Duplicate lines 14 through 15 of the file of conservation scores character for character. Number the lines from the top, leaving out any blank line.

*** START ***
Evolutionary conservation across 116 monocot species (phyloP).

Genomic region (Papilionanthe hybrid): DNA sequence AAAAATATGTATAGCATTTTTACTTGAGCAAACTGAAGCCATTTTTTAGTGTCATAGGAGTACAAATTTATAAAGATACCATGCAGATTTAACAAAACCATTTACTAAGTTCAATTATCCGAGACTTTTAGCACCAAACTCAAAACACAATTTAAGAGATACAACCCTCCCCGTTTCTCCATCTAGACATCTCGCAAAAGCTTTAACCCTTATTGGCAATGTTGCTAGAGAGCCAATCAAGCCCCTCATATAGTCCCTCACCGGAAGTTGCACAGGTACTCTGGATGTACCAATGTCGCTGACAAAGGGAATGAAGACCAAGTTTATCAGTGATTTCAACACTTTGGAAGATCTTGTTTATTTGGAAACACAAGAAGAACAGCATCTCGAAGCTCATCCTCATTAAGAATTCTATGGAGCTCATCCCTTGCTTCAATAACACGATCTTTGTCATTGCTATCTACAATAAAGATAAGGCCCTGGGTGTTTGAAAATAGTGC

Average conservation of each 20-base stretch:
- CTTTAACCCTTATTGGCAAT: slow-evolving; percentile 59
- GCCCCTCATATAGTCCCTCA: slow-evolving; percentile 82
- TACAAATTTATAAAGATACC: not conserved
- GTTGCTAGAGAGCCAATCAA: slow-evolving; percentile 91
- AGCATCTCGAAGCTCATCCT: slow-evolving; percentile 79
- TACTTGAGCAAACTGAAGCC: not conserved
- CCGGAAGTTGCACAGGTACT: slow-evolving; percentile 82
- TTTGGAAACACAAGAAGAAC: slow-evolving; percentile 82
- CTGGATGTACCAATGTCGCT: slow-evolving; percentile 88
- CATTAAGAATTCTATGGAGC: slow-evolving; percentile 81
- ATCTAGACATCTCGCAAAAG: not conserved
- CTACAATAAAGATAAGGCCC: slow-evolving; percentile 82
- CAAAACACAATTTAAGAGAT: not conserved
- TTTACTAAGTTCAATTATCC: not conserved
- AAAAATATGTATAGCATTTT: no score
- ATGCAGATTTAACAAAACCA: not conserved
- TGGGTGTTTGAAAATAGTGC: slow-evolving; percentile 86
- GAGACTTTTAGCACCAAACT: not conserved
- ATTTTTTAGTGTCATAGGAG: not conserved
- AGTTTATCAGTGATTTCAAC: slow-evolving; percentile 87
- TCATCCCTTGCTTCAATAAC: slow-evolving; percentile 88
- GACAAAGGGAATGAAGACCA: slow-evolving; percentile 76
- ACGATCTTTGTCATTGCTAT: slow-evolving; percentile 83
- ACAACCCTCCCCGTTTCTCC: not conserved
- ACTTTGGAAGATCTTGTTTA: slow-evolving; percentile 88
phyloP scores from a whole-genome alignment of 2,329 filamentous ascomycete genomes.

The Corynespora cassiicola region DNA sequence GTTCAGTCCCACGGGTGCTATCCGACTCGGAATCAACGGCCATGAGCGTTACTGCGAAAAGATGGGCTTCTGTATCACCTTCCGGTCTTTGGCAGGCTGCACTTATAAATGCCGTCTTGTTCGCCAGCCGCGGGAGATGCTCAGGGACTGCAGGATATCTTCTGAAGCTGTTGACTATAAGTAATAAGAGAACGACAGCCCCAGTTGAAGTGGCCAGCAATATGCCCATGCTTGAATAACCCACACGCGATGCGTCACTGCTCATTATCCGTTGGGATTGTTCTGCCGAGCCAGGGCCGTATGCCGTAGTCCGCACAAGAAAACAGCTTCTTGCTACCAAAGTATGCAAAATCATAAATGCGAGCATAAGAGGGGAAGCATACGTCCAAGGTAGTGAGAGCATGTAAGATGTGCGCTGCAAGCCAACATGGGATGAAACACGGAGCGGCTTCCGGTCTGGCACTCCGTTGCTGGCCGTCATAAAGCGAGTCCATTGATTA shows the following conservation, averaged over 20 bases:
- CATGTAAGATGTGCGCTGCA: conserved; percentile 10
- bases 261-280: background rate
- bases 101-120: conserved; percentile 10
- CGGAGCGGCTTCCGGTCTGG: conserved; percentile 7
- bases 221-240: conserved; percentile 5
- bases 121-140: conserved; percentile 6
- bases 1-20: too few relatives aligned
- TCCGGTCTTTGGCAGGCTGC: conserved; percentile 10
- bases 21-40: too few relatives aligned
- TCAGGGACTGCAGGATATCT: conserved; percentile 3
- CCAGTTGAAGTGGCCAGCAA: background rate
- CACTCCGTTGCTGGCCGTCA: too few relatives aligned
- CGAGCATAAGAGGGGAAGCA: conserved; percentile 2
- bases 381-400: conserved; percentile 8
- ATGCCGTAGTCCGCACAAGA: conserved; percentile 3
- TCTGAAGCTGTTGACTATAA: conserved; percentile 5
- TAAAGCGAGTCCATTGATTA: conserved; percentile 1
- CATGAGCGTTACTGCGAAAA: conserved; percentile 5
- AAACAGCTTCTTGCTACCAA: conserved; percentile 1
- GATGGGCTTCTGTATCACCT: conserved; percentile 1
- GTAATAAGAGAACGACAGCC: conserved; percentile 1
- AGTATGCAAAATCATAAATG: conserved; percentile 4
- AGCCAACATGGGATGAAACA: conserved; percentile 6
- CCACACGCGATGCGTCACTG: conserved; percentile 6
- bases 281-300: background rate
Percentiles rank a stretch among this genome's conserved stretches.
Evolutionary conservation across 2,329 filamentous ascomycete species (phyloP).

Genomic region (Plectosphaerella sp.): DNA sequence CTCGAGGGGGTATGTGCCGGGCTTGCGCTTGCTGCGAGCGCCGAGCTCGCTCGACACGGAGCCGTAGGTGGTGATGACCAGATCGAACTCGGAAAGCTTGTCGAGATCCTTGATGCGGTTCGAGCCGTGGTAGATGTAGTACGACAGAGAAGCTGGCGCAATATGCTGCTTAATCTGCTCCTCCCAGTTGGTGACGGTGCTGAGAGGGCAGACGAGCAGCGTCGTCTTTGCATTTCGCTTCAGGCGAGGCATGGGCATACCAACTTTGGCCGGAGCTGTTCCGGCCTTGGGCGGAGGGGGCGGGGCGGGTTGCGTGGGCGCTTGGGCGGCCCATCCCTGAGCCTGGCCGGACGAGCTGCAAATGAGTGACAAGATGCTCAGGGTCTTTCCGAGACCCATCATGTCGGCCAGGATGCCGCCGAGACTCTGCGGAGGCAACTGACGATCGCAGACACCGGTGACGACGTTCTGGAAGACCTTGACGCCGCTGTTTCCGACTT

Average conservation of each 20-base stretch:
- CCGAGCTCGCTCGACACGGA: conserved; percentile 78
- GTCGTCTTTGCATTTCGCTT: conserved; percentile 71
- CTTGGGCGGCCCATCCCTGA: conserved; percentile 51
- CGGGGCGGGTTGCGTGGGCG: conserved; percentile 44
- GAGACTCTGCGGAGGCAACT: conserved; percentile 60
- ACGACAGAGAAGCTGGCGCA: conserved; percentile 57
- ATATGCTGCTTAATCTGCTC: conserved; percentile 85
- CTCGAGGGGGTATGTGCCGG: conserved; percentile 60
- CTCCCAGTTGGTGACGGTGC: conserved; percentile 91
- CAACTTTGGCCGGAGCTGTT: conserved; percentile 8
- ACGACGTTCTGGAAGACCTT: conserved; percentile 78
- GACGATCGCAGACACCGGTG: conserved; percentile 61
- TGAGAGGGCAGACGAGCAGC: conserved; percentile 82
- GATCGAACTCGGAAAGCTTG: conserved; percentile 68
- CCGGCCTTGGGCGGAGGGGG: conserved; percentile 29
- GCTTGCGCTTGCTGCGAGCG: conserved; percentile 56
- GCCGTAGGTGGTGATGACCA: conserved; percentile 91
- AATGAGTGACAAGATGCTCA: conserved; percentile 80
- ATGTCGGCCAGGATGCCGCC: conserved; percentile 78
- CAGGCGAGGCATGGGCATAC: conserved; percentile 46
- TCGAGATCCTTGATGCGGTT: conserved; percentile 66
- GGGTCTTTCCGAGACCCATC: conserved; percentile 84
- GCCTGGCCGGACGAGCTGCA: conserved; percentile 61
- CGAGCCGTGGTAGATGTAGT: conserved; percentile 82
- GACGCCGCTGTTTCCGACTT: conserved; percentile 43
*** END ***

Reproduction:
- ATCTAGACATCTCGCAAAAG: not conserved
- CTACAATAAAGATAAGGCCC: slow-evolving; percentile 82